During the print stroke, the paste is pressurised by a piston which acts directly on the top surface of the plastic pouch of the paste cassette, keeping the conditioning chamber constantly supplied. At the end of the print stroke, pressure is removed from the system.

Whilst travelling across the stencil, the trailing wiper foil of the paste retention system ‘scoops’ the paste from the stencil surface, keeping the stencil surface clean and also inducing a rolling motion within the conditioning chamber, to help maintain the paste in optimum condition for printing.

MPM Rheopump

The MPM system uses standard paste cartridges. As the pump head moves across the stencil, pneumatic pressure and friction between paste and stencil combine to cause the paste to roll inside the paste chamber, as shown in Figure 21. The circular shape of the chamber enhances paste rolling and eliminates ‘dead spots’ in the head.

Figure 21: Principle of the MPM Rheopump print head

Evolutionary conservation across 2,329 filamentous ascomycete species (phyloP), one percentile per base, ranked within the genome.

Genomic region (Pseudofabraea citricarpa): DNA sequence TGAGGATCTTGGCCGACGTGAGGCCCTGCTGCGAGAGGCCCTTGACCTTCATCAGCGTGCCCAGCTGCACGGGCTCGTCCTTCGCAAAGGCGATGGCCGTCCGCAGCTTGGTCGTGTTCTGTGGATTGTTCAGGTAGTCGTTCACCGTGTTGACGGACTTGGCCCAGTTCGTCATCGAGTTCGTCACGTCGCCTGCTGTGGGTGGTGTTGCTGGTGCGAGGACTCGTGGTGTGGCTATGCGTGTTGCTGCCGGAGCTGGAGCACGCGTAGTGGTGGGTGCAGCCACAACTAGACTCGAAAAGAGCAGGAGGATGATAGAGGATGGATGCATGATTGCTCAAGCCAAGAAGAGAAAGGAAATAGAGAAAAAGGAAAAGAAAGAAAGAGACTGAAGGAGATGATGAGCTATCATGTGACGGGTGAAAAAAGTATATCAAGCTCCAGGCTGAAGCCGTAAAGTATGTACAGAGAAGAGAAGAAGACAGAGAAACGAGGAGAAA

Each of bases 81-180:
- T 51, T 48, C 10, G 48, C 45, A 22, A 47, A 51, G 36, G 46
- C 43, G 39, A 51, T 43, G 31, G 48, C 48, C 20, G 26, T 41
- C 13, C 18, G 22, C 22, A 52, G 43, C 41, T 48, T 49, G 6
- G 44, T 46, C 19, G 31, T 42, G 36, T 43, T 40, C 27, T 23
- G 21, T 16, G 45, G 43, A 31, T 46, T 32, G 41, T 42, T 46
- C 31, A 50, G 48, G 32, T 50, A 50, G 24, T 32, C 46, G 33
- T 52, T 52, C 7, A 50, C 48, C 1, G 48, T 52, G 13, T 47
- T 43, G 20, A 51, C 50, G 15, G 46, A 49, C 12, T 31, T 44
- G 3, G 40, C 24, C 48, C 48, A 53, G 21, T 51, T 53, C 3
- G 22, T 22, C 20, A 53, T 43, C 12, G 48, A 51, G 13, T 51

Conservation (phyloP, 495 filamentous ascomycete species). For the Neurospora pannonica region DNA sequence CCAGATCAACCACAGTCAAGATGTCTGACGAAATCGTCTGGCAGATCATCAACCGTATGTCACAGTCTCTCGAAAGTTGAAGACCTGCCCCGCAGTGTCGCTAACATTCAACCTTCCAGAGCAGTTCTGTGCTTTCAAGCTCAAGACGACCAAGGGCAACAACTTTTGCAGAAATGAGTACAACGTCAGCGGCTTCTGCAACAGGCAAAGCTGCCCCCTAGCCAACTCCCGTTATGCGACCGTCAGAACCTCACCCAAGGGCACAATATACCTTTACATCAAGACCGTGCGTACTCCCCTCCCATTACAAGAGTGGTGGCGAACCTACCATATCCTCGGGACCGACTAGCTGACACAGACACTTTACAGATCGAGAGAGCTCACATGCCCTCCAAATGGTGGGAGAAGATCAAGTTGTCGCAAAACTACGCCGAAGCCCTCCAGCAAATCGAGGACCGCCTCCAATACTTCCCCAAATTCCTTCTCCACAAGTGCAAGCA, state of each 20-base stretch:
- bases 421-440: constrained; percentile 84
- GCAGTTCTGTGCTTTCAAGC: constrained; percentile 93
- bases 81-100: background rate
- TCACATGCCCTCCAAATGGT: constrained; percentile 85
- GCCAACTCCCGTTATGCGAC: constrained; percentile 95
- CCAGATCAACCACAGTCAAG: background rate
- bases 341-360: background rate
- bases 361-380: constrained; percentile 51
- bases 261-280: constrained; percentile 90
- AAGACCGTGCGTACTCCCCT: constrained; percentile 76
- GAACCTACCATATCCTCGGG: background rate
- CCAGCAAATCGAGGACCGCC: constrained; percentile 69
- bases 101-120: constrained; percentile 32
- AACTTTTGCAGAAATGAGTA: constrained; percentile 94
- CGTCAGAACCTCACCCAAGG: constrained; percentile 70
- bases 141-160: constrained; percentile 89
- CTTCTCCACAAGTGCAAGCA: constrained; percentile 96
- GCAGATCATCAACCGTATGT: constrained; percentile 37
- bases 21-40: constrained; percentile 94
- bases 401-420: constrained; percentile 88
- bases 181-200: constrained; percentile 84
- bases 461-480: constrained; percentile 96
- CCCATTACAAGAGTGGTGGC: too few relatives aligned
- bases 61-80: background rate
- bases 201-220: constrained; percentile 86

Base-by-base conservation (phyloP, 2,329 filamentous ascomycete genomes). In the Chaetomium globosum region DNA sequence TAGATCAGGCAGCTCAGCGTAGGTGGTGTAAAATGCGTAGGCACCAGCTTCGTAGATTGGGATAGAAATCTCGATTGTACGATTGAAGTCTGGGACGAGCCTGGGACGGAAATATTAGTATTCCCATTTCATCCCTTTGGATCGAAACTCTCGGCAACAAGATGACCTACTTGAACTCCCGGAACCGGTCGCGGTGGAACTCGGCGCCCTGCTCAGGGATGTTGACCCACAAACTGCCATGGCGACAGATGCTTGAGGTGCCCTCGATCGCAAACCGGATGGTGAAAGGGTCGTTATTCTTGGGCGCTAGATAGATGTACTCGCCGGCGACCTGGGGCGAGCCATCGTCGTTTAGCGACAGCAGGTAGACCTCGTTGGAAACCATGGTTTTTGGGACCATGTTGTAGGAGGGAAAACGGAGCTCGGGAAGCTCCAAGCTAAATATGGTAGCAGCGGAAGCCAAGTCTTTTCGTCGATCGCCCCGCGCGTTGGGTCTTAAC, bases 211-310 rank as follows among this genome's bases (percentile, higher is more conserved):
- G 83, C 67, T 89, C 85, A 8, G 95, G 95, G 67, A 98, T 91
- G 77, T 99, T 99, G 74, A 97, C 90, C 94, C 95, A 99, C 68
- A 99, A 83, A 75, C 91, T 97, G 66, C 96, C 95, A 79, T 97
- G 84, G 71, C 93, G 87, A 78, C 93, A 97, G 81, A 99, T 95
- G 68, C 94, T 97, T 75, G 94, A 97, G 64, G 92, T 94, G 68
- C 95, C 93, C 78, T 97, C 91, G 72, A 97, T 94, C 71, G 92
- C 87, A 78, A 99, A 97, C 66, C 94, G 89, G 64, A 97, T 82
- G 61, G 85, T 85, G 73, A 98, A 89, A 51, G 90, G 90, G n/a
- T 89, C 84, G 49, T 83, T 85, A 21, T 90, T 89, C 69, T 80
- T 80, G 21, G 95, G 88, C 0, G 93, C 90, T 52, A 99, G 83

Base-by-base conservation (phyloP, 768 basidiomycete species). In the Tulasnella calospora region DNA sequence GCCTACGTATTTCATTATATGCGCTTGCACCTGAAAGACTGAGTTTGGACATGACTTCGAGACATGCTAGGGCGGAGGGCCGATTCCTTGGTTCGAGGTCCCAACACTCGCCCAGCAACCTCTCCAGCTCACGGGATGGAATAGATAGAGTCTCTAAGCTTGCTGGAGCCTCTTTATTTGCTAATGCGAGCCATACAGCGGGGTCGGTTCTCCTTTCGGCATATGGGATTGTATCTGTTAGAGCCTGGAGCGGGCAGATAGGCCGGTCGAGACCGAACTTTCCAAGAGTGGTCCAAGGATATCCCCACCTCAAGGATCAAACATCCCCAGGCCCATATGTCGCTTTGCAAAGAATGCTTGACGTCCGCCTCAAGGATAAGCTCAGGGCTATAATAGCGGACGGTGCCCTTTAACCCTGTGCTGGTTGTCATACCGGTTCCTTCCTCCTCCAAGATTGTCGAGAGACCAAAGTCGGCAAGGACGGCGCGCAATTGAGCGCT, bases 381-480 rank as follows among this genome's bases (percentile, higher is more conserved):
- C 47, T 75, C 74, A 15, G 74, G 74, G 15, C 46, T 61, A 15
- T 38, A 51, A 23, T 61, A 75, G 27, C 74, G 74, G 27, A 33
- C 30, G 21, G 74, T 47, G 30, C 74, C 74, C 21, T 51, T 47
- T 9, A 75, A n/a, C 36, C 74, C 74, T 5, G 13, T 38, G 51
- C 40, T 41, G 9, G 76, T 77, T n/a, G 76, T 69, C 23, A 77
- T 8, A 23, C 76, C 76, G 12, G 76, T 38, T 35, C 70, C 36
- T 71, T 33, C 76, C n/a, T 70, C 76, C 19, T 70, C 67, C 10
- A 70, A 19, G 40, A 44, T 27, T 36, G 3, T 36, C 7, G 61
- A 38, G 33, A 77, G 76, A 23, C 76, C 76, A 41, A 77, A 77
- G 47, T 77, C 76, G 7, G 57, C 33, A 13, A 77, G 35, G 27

Figure 21: Principle of the MPM Rheopump print head

Paste is ‘pumped’ into the stencil aperture onto the circuit board pad, then sheared from the main body of paste by the trailing edge blade. The blades on this head are mounted at 45° and made of specially coated metal, using Permalex technology from Transition Automation.

The MPM head has closed-loop feedback from the paste chamber to control the pressure applied to the paste feed. Capacitative sensors prompt the operator to supply additional paste when the cartridge level is low.

As with DEK, considerable effort has been put into the design and materials of the ‘side dams’, which fill the spaces between the two blades. The challenge is to eliminate paste wastage and build up of paste at the sides. MPM side dams are now made of a composite polymer material with improved wear characteristics, and the side dam pocket has been relieved to conform better to the blades. At the same time the blade and backup bar have been repositioned to protect blades from being damaged and provide better blade support at their interface with the side dam.